A mum who nearly lost her daughter due to Strep B is calling for all pregnant women to be tested.
Louise and Philip Simmonds, from Beckingham near Doncaster, nearly lost their daughter shortly after she was born on 11 September 2018.
Little Charlotte developed a ‘grunting’ sound when breathing, and was taken into urgent special care where she was diagnosed with sepsis.
Mum Louise Simmonds, who is headteacher at Charles Baines Community Primary school, said: ‘A few hours after Charlotte was born she started having breathing difficulties, making a grunting sound. She had very high infection levels in her blood and meningitis was suspected.’
After a few tests, the baby was diagnosed with group B Strep sepsis and stayed in hospital for two weeks.
Before their baby was diagnosed with the condition, neither Louise or Philip had heard about it – which is why they’re now campaigning for more awareness and for routine tests to be offered to all pregnant women.
Louise added: ‘I hadn’t even heard of group B Strep before Charlotte was born and was not offered a test for it. I think all women should be screened as a matter of course as I wouldn’t wish anyone to go through what we’ve suffered as a family.
‘The whole experience has been highly traumatic, not least for our little two year old son, who was separated from me and his new baby sister.’
Group B Strep is usually unknowingly passed on to the baby by the mother around birth, as around 20 to 30 per cent of healthy people carry GBS in their bowel as part of their normal flora.
However, this can be prevented by testing the mother late in pregnancy and providing intravenous antibiotics during labour for those who are carrying it. This reduces the risk of a baby developing a group B Strep infection by up to 90 per cent.
The test is available for £35 privately, and would cost the NHS £11 according to Group B Strep Support charity, who are working to eradicate the infection in babies.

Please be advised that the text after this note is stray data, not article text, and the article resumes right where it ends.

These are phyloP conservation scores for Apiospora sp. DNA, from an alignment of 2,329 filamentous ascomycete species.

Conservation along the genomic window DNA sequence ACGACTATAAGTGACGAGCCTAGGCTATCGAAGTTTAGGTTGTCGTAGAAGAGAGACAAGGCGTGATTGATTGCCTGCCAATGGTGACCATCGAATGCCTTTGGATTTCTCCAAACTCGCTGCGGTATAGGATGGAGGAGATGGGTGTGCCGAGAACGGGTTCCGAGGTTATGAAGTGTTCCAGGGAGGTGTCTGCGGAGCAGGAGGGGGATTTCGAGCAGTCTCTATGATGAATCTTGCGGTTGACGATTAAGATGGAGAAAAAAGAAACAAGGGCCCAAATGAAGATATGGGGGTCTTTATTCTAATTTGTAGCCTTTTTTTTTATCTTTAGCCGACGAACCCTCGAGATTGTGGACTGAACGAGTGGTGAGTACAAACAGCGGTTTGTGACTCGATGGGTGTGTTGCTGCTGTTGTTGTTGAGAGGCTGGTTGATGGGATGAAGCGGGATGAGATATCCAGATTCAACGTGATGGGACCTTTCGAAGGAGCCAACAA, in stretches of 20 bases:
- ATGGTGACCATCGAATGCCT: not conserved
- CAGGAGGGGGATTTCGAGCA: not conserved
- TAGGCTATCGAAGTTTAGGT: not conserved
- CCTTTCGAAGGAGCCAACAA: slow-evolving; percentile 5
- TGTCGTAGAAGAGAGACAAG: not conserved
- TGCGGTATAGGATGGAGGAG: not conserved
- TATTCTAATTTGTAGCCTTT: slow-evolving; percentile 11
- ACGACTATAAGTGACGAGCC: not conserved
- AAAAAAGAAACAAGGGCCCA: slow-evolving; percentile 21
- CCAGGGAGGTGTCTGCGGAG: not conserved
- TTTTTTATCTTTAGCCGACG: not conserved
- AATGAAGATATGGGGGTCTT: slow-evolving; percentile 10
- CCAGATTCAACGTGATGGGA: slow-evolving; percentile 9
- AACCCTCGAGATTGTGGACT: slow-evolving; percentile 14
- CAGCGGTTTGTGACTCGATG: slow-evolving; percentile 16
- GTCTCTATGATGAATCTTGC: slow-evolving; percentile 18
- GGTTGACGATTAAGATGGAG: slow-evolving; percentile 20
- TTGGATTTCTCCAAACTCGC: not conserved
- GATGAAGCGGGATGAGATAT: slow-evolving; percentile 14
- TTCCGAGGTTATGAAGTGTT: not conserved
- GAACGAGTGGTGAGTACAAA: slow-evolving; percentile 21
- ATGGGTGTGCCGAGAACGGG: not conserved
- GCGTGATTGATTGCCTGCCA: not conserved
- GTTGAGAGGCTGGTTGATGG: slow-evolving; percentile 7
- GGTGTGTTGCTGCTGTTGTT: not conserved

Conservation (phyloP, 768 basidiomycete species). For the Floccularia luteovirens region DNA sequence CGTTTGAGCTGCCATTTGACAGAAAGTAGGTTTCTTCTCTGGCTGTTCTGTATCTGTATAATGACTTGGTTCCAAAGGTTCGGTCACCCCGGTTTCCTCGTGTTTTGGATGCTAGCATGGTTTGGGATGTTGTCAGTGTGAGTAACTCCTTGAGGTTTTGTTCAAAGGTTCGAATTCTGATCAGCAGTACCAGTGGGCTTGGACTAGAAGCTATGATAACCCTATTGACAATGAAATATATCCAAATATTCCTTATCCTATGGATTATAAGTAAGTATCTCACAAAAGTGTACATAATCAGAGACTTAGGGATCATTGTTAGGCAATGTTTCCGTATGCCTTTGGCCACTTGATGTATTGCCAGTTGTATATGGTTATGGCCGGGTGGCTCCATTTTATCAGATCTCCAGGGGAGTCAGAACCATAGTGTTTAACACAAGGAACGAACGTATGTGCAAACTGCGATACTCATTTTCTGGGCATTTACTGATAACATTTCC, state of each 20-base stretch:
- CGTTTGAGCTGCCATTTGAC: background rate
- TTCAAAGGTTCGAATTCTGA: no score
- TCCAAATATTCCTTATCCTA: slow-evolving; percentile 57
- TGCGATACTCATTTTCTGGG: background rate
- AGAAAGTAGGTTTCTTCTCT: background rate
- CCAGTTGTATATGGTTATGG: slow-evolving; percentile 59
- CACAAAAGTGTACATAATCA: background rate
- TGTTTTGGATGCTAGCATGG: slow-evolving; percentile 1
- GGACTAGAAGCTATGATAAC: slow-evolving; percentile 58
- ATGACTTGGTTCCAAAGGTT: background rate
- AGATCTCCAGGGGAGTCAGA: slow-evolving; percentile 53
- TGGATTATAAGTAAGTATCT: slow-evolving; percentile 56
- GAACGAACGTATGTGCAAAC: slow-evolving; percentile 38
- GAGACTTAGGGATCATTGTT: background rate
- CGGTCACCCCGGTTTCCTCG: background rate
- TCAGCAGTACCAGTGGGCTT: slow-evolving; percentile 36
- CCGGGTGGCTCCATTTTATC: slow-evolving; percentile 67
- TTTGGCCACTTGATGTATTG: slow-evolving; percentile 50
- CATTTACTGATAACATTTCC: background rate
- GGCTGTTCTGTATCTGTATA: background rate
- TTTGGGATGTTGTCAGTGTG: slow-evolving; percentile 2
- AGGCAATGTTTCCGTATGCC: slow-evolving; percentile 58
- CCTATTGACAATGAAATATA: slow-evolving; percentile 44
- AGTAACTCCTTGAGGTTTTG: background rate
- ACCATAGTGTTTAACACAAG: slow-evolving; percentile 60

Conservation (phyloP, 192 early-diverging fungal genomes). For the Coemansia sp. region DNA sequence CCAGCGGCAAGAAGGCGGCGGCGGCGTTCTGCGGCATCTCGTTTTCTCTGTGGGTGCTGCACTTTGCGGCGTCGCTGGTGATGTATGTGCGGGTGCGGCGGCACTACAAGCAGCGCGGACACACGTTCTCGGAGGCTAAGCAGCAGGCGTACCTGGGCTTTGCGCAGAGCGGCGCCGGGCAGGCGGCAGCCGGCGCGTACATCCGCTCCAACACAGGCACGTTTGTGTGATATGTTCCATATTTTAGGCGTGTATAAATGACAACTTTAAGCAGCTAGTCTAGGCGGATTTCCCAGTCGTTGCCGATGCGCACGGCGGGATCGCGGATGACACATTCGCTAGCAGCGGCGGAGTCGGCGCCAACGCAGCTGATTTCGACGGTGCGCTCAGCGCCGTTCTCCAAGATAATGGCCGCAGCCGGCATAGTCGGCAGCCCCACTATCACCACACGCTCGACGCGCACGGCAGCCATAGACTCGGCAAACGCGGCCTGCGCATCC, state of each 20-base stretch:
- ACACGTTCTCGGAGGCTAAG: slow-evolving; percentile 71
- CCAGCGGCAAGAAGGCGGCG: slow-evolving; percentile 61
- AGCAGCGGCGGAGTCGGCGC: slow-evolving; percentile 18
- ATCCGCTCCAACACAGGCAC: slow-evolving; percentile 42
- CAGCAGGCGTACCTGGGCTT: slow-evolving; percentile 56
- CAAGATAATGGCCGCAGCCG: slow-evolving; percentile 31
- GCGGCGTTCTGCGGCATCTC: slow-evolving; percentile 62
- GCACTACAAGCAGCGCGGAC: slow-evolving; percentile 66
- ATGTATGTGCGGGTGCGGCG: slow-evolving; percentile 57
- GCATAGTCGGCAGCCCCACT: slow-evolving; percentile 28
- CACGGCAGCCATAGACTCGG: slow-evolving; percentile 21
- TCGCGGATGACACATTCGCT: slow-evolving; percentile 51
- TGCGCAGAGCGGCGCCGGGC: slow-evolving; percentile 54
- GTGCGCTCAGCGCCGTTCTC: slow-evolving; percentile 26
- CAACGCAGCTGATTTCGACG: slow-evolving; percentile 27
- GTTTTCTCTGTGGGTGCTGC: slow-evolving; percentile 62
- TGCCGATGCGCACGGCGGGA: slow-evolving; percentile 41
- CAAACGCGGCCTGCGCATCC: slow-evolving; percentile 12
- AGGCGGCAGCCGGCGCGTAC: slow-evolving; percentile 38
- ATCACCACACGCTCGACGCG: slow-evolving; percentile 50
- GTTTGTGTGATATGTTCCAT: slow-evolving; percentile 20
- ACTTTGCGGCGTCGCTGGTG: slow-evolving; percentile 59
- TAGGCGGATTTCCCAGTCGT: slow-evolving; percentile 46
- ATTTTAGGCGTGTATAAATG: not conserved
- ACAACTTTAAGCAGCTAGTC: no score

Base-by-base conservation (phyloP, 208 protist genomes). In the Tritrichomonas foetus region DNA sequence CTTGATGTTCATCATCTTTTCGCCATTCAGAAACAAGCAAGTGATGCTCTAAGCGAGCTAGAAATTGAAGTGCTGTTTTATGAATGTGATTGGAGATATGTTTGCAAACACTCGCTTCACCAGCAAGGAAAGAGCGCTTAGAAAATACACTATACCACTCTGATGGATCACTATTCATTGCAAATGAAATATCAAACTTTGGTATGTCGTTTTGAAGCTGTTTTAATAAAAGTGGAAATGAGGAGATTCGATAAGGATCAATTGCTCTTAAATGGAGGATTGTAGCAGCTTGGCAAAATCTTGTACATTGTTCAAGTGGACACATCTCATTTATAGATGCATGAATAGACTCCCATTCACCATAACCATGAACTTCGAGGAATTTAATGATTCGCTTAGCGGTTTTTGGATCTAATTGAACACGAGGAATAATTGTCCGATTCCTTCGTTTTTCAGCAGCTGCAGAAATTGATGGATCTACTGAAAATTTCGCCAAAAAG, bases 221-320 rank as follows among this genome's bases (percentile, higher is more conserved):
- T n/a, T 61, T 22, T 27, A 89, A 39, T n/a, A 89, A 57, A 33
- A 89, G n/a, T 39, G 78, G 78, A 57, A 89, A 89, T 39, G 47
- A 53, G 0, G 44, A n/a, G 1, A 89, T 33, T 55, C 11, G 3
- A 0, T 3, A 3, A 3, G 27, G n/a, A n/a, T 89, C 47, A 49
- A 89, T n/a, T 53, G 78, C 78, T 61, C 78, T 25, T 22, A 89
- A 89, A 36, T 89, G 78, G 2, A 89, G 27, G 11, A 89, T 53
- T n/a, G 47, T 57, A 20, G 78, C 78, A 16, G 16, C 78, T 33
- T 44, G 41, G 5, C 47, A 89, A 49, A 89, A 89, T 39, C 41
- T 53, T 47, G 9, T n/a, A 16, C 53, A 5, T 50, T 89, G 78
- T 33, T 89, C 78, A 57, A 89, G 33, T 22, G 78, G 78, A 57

Currently in the UK women are screened using risk factors to guess who might be at risk of carrying the infection.
Other countries like Spain and the United States offer the test as routine care during pregnancy, which has made the number of cases fall dramatically. According to the charity, the rate in the UK & Republic of Ireland for early onset GBS infection is over 2.5 times the US rate, and almost 1.5 times the worldwide rate.
The condition, which kills one baby a week in the UK, causes a range of serious infections including pneumonia, meningitis and sepsis, and could leave babies with long-term disabilities, like cerebral palsy or hearing or vision loss.
Jane Plumb MBE, Chief Executive and founder of Group B Strep Support, said: ‘The current UK policy on group B Strep is not working. At present, pregnant woman are assessed for risk factors for group B Strep developing in the baby. However we are missing lots of babies whose mums don’t have risk factors but do carry the bacteria. This means we’re putting newborns at a terrible risk of dying or suffering from a devastating long-term health condition. This situation cannot continue.’
Louise hopes that policy changes so that other families don’t have to go through what she did: ‘We feel incredibly lucky that Charlotte has made a full recovery and is doing well now and we would like to thank the Bassetlaw and Doncaster hospitals for their excellent care to Charlotte.
‘However, this could have been a very different story and I urge all pregnant women to get themselves tested for group B Strep, even privately if they have to.’